Image-guided navigation yields clinical examples of treatments that only become practical through the benefits of computer-centric patient data, image, and sometimes video-management (e.g., microscope–video integration). A further and natural evolution surrounding navigation systems over the last decade on the high-end has been the digital ORs of neurosurgery suites. These are centered on an image-guided surgery system and integrated with an intraoperative modality. Here, in the treatment of a brain tumor, e.g., an intraoperative MRI is acquired to visualize the progress of a tumor resection. This additional intraoperative information is critical and can be highly beneficial for the remainder of the surgical treatment and the resulting patient outcome [37, 38]. However, to make this feasible, a large amount of data has to be managed adequately in the OR during the procedure—several preoperative scans (e.g., CT and MR), possibly enriched with preoperative planning information—and the intraoperative datasets which undergo further data enrichment from intelligent algorithms like image fusion are automatically registered with the integrated surgical navigation system. In such cases, the additional information becoming available by active and intelligent data management in the OR can be just as relevant as the surgical navigation (transforming the scan data into clinically relevant information by putting it into the correct clinical context, e.g., by image fusion with a preoperative dataset, for example).
It is important to note that such neurosurgery suites with intraoperative imaging are only one of the highest end incarnations of what is generally referred to as “integrated” (and sometimes also touted as “digital”) OR. Generally, integrated ORs have been around for the last two decades . Initially, the key motivation in their creation was to provide additional value to the surgeon and OR staff by making endoscopy video and control more accessible and to enhance these with adjacent functionalities—with the goal of optimizing space, efficiency, and intraoperative decision-making. Thus, integration aspects in ORs to this day still mostly center around central control of endoscope video and parameters, accessed on a joint control panel or touch screen together with surgical equipment like tables, lights, etc. Together, this summarized medical device integration. Only lately, the term “digital OR” has been increasingly used along with an increased focus on digital handling of elements such as endoscope video. Typically, digital video components are used to make a video available on various displays in the OR and allow for enhanced setup flexibility and better OR staff coordination. In addition, streaming or recording of video can be done for teaching purposes in an auditorium, for example, or for documentation purposes. Independent from video management, a typical OR today often comprises a special OR-suitable workstation perhaps wall-mounted with special hygienic measures implemented for the keyboard and mouse user interfaces. This computer is typically intended to access preoperative digital medical image data, such as X-ray or CT scans, which are stored in the facilities’ Picture Archiving and Communication System (PACS), and provide an interface to the Hospital Information System (HIS) by running SAP-client software—summarized as IT access systems.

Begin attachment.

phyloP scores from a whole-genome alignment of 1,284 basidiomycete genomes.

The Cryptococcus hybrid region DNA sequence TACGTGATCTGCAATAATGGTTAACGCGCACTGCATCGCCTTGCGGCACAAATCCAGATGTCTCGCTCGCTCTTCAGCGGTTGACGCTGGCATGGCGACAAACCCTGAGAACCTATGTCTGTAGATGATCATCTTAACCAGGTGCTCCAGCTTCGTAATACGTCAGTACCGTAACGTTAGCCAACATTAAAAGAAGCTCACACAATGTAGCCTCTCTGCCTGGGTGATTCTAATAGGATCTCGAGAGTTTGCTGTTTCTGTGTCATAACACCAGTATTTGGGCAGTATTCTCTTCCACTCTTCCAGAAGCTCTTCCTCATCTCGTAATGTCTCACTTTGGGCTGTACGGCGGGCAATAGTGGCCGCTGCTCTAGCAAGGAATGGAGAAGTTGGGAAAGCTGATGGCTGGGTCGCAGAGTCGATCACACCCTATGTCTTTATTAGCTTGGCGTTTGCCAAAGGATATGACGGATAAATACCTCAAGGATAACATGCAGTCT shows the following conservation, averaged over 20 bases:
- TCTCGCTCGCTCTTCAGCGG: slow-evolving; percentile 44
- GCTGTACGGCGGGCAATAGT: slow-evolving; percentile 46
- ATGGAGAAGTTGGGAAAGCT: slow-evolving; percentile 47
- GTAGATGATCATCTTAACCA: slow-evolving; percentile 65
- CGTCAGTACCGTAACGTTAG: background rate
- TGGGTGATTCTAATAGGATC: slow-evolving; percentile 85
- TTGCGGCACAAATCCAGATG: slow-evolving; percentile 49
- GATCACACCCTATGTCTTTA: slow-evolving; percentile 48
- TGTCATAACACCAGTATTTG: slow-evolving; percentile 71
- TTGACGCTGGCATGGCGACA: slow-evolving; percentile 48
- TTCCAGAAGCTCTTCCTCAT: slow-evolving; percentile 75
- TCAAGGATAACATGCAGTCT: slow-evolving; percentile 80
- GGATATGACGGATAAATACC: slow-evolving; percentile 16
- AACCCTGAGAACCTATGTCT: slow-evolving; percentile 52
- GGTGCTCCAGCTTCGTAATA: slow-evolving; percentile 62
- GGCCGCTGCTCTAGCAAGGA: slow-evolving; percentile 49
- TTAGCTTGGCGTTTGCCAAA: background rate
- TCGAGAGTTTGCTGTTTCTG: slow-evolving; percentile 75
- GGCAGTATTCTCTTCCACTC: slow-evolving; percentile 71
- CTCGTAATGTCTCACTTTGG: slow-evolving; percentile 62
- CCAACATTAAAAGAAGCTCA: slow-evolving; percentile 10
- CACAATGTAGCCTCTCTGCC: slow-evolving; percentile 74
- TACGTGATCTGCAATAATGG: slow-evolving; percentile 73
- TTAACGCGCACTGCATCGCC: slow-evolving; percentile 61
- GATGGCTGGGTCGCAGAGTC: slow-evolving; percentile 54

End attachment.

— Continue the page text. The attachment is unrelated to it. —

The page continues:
Nowadays, computer and IP networks can be utilized to tear down existing barriers between medical devices, video distribution, and IT systems, thus enabling better access and improved management of information to facilitate and maximize productivity in the operating room—both for the benefit of the user and patient as well as for the financial benefit of the hospital.